Wait 'til night comes and park up your car outside 464 Colombo Street in the new Sydenham. The neighbourhood is quiet, no late night shopping here – there seems nothing of that sort likely to turn up here for a fair while yet.
While I was there, a couple of cars pulled up to grab a bite from the next door souvlaki shop. You could do the same yourself, then sit back in your car seat to take in this generous black and white slide show – Phantom City: Doc Ross's Christchurch 1998-2011. It's old Christchurch, before the quakes – a body of photographs that Doc took in the city between 1998 and 2011, when everything was still (mostly) intact.
The projections move at just the right pace, and the images are brightly crisp and sharp – fantastical ghosts of the place that was. I found these pretty raw viewing when I first saw them (in Doc's book, Christchurch 1998-2011). I didn't actually want to keep looking and seeing them almost hurt, but some kind of internal processing seems to have occurred and I can now view in a way that feels less personal and more detached. Does time and a little bit of distance help?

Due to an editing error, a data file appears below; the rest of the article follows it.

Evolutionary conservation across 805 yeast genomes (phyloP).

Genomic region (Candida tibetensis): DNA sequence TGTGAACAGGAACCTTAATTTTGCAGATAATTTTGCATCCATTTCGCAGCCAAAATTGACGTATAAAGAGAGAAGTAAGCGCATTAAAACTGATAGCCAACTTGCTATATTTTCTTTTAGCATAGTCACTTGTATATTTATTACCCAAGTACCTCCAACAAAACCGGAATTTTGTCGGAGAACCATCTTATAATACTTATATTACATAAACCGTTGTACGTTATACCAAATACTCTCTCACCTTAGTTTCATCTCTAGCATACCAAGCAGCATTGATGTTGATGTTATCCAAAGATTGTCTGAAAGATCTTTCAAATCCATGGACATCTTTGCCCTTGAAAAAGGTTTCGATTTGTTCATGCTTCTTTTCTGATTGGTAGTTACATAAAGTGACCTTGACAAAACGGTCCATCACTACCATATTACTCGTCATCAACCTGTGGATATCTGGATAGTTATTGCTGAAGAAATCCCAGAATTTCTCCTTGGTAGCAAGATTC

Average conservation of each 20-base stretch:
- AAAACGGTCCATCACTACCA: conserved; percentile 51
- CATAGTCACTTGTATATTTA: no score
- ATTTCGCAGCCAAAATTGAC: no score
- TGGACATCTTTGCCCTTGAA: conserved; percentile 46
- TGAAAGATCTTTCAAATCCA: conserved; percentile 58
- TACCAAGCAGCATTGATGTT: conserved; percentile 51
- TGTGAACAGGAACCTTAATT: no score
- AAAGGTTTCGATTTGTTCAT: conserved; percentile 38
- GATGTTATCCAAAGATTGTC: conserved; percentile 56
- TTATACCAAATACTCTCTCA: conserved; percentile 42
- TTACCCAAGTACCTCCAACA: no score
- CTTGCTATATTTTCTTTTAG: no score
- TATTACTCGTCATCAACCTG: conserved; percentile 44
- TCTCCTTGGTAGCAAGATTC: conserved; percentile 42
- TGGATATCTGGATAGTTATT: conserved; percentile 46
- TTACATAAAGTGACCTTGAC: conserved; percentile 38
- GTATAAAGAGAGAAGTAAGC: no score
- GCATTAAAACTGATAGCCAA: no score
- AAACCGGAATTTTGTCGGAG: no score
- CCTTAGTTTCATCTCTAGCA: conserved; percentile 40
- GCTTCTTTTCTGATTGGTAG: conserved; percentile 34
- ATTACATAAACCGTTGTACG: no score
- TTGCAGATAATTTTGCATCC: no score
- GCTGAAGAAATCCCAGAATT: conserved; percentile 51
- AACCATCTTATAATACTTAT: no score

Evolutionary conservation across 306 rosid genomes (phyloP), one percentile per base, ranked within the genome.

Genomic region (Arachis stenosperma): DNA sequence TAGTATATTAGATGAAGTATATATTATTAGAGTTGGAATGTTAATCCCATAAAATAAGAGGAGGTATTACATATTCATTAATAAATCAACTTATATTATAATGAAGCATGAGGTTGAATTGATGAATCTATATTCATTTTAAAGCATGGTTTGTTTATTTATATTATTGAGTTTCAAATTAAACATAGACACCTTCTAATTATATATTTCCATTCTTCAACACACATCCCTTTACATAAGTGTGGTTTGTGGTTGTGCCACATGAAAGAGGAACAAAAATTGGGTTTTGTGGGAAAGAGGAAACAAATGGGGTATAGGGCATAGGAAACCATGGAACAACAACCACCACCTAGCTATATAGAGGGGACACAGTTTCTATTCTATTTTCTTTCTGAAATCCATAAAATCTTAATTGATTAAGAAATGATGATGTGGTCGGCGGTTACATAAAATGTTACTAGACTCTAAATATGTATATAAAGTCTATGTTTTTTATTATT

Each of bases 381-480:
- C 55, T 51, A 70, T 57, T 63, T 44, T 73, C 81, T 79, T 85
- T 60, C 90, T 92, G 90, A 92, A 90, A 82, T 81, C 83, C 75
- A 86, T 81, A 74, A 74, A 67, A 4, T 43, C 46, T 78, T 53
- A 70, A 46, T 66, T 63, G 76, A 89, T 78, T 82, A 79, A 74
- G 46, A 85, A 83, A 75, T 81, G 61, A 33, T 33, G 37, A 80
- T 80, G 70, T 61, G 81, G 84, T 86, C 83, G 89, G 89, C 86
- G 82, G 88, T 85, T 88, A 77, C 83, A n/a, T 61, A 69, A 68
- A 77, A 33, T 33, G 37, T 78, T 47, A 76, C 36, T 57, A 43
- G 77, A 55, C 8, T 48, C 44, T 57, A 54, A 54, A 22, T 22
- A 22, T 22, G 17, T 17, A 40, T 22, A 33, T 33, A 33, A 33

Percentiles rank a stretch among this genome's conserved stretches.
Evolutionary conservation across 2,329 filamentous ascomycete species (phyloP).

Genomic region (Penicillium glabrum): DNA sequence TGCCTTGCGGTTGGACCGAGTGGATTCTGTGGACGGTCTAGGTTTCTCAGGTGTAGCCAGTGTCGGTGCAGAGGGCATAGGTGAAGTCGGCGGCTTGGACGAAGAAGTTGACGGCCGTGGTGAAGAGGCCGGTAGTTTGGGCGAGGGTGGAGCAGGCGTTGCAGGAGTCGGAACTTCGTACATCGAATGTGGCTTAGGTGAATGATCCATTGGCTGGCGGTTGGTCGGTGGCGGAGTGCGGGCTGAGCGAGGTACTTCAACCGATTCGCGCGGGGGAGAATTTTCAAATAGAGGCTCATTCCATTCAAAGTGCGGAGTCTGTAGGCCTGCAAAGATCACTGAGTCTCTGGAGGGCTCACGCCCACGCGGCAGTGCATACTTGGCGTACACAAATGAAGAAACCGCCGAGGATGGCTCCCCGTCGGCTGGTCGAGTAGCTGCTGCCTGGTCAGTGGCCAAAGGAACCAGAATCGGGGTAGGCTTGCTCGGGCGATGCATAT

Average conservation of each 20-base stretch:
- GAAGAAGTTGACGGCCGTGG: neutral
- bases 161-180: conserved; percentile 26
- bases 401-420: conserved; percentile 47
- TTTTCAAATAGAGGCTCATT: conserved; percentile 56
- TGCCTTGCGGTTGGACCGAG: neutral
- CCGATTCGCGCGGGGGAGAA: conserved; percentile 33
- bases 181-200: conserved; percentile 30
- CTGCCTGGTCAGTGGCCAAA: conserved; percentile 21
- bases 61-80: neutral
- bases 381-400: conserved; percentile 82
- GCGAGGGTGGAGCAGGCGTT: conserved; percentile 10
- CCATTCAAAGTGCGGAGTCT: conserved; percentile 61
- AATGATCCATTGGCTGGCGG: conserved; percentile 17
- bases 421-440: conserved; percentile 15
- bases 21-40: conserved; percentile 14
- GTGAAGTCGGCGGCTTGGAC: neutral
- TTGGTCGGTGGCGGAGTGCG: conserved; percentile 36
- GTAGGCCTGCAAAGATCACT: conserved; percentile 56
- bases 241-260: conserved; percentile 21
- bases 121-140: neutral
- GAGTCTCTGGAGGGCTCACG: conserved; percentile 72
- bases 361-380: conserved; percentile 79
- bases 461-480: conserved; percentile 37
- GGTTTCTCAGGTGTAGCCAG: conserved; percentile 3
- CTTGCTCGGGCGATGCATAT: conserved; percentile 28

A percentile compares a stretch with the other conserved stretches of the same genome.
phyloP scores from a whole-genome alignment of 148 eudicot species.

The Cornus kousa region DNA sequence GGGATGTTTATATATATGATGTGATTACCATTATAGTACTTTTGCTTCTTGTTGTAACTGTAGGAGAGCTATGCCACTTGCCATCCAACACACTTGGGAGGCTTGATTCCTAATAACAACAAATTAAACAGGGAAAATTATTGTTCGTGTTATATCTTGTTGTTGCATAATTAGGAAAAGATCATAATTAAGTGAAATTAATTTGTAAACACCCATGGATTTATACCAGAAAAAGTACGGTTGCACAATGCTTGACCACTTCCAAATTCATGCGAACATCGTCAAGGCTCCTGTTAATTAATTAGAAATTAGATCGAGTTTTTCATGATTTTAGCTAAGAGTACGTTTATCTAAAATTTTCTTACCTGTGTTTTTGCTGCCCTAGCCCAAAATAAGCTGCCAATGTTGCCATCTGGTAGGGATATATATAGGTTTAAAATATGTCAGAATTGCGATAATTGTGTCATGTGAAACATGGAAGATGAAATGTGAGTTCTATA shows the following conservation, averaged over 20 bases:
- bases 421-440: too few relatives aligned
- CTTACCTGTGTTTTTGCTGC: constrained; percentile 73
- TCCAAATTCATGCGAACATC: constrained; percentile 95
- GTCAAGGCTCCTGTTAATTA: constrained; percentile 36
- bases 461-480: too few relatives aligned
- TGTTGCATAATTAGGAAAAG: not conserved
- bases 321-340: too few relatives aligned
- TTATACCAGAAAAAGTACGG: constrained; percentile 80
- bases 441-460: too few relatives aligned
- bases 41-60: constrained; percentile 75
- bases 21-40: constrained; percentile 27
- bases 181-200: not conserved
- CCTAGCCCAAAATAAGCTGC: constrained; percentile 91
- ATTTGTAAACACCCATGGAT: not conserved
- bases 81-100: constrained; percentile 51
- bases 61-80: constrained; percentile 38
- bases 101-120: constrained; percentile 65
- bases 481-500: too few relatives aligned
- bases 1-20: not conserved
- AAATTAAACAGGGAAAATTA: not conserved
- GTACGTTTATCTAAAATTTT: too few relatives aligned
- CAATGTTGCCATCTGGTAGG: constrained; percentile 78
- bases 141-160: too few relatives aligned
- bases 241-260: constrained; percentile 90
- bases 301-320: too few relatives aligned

The show has just been extended for a further month, so it's finishing on 31 October. The word is starting to get around about the exhibition, particularly in Sydenham - as the weather gets warmer there are more people viewing it. With evenings starting to become lighter, the time within which viewing is possible also becomes narrower. No problems though if you're a night creature – the projection runs all night. I would recommend seeing it as soon as you can, and telling others. You may not be able to sit through it all, or may possibly want to sit through it more than once. It's a strange thing to be viewing, but it's very good.
Phantom City: Doc Ross’s Christchurch 1998–2011
Back projected large onto a shop window in Colombo Street, Sydenham, Doc Ross's photographs create a haunting record of this city before its dramatic seismic demise.
Reconstruction: Conversations on a City
In acknowledging architectural heritage loss in this city's present and past, this visually rich outdoor exhibition unfolds the ways in which dreams and values have been given form in our built environment.